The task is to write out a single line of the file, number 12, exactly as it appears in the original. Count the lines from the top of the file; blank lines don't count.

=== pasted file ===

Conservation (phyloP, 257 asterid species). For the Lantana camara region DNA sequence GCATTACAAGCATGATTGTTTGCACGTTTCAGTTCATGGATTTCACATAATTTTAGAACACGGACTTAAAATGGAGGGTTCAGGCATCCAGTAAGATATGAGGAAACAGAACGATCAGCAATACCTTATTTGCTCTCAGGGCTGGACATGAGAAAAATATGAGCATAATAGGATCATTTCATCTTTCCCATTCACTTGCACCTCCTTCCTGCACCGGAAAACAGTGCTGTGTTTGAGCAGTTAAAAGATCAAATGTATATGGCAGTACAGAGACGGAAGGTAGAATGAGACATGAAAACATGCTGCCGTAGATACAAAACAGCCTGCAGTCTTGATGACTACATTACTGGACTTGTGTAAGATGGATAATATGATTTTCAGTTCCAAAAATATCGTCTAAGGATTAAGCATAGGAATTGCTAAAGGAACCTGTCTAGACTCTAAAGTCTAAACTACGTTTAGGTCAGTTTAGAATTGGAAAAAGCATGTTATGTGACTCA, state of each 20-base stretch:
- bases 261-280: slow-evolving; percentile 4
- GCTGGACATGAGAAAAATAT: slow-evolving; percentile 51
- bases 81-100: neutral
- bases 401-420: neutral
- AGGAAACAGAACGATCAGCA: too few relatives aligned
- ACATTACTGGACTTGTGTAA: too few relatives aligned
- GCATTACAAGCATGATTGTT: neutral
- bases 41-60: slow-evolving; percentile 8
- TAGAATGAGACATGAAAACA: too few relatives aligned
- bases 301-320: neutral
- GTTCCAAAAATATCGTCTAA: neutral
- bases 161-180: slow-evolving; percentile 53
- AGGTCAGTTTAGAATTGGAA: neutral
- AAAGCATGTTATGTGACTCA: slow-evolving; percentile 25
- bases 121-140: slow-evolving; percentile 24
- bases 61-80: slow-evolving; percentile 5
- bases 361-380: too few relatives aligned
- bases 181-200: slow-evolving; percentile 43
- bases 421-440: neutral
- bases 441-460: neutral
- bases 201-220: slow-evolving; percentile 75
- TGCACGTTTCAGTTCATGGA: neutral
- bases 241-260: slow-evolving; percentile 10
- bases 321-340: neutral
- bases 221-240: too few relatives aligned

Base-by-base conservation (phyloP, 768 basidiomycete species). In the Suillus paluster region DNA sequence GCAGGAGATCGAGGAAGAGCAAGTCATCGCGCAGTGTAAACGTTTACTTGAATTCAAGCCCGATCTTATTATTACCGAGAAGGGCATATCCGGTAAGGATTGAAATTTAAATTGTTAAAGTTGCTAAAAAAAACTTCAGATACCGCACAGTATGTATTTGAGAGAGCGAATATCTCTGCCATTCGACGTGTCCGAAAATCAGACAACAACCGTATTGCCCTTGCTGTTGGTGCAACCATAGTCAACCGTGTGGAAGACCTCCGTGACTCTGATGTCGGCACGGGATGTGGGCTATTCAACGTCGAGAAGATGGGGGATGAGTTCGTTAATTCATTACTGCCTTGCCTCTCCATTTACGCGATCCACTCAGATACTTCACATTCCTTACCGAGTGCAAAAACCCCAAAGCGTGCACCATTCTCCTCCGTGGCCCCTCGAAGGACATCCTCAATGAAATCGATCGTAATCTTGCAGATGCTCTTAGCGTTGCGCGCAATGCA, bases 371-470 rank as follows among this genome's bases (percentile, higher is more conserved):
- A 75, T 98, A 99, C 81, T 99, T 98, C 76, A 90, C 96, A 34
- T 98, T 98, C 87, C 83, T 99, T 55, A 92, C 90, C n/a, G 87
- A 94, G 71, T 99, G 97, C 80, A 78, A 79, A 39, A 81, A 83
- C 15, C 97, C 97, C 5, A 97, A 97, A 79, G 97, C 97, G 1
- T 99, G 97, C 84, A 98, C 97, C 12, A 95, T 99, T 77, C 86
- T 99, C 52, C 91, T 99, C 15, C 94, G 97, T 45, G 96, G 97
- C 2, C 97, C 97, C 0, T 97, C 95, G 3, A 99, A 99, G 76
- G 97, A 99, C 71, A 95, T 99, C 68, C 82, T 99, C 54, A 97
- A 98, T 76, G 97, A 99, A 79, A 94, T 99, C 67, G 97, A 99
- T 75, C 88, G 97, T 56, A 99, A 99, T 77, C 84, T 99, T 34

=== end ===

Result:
- GTTCCAAAAATATCGTCTAA: neutral